Editor’s Note: Editor’s Note: Call to Earth is a CNN initiative in partnership with Rolex. Shafqat Hussain is a Rolex Awards Laureate.
For over 20 years, environmental anthropologist Shafqat Hussain has been working to protect snow leopards in his native Pakistan.
Situated in the north of the country, the Gilgit-Baltistan region is home to three of the highest mountain ranges on Earth. This rocky terrain is perhaps “the best snow leopard habitat in the world,” according to Hussain.
“These magnificent creatures can live at (altitudes up to) 20,000 feet, in rarefied air, in minus 30 degrees centigrade,” he says.
Snow leopards prey on species like markhor – wild goats with impressive screw-shaped horns – and other mountain mammals including blue sheep, ibex and marmots. Their short forelimbs and longer hind legs help them navigate the steep, rocky terrain and enable them to jump up to ten meters.
But despite being so well adapted to their mountain home, snow leopards are under threat.
Their numbers are difficult to estimate, but IUCN data from 2016 suggests there are around 250 in Pakistan and a total of around 7,500 snow leopards across 12 countries in Central and South Asia, although a recent report shows that less than 25% of their range has been properly researched.
But while their numbers are small, these elusive predators come into conflict with local farmers when they prey on livestock, causing “a huge economic loss” to the farmers, who retaliate by killing snow leopards, Hussain says.
Through his non-profit – the Baltistan Wildlife Conservation & Development Organization – Hussain tracks snow leopards using camera traps and genetic testing, and works with local communities in 26 villages to resolve this conflict. With an estimated 30 to 50 snow leopards living in the region around those villages, his mission is to find ways for both humans and snow leopards to survive and thrive.
CNN spoke to Hussain about his experiences protecting these beautiful big cats and how he’s found ways for them to live alongside local communities.
This interview has been edited and condensed for clarity.
CNN: Despite your dedication to snow leopards, you’ve never seen one in the wild. Can you tell us about a close encounter?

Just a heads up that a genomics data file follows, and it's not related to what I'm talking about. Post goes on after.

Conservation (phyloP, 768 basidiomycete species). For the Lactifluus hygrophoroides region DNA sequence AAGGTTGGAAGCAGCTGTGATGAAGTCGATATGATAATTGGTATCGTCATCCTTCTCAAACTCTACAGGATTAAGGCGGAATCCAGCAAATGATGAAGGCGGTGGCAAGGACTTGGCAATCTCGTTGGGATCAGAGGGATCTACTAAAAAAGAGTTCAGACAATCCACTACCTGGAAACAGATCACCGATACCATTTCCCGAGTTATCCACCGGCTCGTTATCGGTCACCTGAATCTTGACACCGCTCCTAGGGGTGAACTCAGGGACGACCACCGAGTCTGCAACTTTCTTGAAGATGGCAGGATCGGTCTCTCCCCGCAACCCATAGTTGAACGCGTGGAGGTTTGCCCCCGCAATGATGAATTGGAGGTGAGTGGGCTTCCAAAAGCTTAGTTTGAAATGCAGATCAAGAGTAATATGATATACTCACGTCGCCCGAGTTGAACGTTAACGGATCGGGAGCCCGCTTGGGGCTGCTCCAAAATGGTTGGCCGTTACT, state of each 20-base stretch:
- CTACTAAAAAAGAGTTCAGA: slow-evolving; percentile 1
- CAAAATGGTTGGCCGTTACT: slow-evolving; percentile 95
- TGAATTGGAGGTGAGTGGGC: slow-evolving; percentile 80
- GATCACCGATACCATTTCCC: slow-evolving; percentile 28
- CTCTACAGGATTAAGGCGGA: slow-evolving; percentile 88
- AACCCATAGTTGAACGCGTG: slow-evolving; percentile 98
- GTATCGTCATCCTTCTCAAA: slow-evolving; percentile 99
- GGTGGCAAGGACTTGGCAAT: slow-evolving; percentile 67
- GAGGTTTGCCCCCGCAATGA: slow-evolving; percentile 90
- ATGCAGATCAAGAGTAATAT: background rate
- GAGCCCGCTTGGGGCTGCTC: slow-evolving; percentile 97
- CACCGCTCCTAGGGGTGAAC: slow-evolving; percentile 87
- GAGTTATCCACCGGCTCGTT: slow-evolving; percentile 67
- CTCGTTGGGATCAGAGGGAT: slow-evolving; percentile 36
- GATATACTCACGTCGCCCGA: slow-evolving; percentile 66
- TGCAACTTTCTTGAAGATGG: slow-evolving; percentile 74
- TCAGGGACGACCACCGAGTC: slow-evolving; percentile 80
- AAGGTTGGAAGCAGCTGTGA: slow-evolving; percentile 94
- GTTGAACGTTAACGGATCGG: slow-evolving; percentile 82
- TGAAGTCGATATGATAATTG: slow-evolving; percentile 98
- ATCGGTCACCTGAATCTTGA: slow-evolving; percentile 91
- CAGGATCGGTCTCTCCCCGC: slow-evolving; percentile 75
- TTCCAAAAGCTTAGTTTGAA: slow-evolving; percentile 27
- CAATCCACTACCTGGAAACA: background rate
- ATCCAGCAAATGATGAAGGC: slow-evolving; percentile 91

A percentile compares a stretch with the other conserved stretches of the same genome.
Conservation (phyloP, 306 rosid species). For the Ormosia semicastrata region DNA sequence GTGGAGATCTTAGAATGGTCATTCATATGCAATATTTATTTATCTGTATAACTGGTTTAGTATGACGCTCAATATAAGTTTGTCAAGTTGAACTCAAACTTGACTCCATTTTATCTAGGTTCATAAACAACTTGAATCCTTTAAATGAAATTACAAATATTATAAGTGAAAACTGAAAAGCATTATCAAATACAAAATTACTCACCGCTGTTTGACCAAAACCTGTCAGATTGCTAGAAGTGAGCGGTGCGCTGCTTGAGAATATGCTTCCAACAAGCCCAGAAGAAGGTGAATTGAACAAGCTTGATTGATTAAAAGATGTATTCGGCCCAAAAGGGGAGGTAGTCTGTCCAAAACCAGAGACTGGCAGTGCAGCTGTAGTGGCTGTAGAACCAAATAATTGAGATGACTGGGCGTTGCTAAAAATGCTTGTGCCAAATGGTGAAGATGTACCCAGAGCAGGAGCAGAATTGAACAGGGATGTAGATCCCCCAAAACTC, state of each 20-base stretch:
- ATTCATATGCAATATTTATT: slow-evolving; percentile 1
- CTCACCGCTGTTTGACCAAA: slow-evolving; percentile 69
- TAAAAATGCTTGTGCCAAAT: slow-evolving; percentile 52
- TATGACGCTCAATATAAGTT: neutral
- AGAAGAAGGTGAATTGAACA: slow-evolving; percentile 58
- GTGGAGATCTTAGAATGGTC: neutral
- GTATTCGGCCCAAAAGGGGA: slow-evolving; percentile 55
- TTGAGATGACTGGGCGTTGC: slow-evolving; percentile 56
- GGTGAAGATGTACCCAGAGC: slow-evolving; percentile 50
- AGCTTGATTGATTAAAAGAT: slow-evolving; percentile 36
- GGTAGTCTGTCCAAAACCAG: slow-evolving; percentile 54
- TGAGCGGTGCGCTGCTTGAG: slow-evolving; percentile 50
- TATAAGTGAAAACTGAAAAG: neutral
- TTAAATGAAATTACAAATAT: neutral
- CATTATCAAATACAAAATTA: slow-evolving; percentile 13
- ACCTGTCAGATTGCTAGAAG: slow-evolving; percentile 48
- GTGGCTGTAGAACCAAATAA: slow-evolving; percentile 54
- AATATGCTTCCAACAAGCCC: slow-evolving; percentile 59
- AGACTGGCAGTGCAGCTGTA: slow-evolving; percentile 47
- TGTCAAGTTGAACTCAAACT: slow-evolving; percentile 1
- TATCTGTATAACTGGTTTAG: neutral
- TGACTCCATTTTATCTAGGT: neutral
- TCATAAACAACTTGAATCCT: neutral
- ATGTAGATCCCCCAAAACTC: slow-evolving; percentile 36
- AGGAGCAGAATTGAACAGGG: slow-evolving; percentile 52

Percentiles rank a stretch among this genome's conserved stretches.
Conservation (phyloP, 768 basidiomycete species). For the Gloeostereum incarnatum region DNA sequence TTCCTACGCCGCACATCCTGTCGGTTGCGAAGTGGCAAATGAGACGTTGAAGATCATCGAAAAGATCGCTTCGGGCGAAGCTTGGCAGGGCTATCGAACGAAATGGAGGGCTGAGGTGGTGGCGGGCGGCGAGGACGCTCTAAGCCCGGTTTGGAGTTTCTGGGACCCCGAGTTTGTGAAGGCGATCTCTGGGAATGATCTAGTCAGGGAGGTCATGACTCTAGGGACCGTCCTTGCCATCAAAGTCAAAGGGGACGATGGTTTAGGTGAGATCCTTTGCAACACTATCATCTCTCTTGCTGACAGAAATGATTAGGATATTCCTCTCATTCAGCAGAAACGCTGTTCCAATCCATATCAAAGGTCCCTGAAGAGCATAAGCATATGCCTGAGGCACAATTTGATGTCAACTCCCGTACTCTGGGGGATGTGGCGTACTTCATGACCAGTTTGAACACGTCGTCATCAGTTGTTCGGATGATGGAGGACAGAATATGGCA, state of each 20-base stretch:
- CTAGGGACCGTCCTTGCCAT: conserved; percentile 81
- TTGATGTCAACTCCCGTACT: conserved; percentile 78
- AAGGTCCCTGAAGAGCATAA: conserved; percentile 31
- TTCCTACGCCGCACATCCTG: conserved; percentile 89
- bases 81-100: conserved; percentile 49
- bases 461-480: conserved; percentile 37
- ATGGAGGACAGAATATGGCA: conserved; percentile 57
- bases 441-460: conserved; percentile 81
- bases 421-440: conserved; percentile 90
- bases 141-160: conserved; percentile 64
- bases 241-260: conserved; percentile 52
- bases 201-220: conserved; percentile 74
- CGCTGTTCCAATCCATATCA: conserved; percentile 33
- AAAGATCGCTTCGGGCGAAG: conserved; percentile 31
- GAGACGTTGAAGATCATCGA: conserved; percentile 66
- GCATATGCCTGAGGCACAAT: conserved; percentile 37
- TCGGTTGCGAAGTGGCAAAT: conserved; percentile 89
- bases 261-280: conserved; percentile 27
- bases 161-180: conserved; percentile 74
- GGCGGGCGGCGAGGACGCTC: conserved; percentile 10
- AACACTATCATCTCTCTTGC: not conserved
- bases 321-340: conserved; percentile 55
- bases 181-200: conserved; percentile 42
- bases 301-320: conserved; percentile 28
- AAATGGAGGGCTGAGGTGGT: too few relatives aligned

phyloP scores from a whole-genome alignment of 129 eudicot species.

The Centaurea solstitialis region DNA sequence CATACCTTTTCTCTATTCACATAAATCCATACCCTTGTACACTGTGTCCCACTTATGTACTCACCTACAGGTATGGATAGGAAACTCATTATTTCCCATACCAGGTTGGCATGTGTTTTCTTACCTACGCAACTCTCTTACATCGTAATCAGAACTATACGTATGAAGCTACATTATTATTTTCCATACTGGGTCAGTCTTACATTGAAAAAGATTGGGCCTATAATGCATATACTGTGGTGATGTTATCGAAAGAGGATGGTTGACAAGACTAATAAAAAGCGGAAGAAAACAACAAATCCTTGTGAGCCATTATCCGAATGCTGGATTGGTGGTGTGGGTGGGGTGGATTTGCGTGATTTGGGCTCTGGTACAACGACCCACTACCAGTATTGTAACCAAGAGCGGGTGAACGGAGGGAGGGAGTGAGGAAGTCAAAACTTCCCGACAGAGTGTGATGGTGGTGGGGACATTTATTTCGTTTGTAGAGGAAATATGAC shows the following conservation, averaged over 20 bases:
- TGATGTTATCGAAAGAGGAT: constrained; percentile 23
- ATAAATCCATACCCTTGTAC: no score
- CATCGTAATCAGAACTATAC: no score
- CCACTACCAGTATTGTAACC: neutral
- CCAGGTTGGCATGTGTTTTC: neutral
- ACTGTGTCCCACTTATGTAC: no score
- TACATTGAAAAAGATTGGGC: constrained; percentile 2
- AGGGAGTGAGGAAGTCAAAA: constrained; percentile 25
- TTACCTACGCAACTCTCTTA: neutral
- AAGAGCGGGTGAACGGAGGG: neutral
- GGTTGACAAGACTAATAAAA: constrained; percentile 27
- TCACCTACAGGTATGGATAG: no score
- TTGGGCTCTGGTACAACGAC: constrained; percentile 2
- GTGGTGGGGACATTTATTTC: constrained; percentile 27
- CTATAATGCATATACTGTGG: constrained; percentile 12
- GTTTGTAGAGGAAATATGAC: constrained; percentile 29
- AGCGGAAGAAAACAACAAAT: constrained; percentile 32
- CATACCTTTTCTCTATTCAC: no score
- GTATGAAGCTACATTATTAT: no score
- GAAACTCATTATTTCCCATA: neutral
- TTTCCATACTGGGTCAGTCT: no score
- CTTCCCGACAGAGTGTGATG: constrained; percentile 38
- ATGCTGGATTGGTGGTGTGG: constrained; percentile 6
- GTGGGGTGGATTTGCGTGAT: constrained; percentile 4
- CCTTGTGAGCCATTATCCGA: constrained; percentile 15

Shafqat Hussain: The first time I heard a snow leopard roar was almost 14, 15 years ago … I was conducting surveys with my assistant and we suddenly heard this roar and our feet just froze in the ice … You could hear it echoing through the valley. It was almost like a surround sound system … We had a general idea where it was coming from, but because the cat is so nicely camouflaged we could not see it. But it was a very exhilarating experience, just (to) know that we are in the presence of this magnificent species out in the wild. I know they’re there and I get satisfaction out of the fact that they are watching me, (even) if I’m not watching them.
Are snow leopards dangerous to people?
There is no reported incident of them attacking a human being. So unlike common leopards or tigers or lions which pose mortal danger to human life, for some reason, snow leopards never attack human beings (but) they do attack their livestock and hence incur damage. (In Baltistan) living with snow leopards is to live with this constant threat. Ninety-five per cent of these people … keep livestock and they also have small agricultural fields, and every now and then their livestock gets attacked by predators, such as snow leopards. That really brings a huge economic loss in relative terms for these people. So then they retaliate by attacking and killing these predators.
What strategies do you use to reduce the conflict between humans and snow leopards?
First is the insurance or the compensation schemes, because there is a lot of demand from local people to financially compensate them for their losses. People argue that they are not inherently against these predators … Their main demand is that if we think that these beautiful predators … are public property and especially state property, then state and public should do something about the cost that these animals incur to the local communities.
The other strategy is to construct predator-proof corrals (for livestock). We are also implementing a conservation program and trying to instil conservation ethics in the younger generation of the local society. Ultimately you can manage animals … but unless we get the human (side of the) equation right, it’s very difficult to sustain any conservation effort in the long run. So approaching human-wildlife conflict is approaching the problem from the eyes of the local people. As an anthropologist, that’s what you’re trained to do.
Why is it important to conserve snow leopards?
Snow leopards are considered what we call a keystone predator, meaning that they have a very important role to play in maintaining the integrity and stability of the ecosystem. So by checking and limiting the number of herbivores that are present in this fragile mountain ecosystem, snow leopards can check overgrazing and hence land erosion and soil erosion that will result from it.
Do we need to make more space for nature and other species, like snow leopards?
Yes, I think we have to, otherwise we have very little chance of surviving. It’s now becoming very clear that we cannot ignore that our lives are intertwined with many other lives that exist in nature … I think a real adaptation is needed at the level of our thinking. Through climate change, through pumping in novel compounds and pollutants in the atmosphere, through genetically modifying nature, human beings have really altered the very fabric of what we call nature. We need to open ourselves to the possibility that this Earth was made not only for Homo sapiens, but for other beings as well. And how can we live with those beings in a more democratic, in a more fruitful and peaceful way.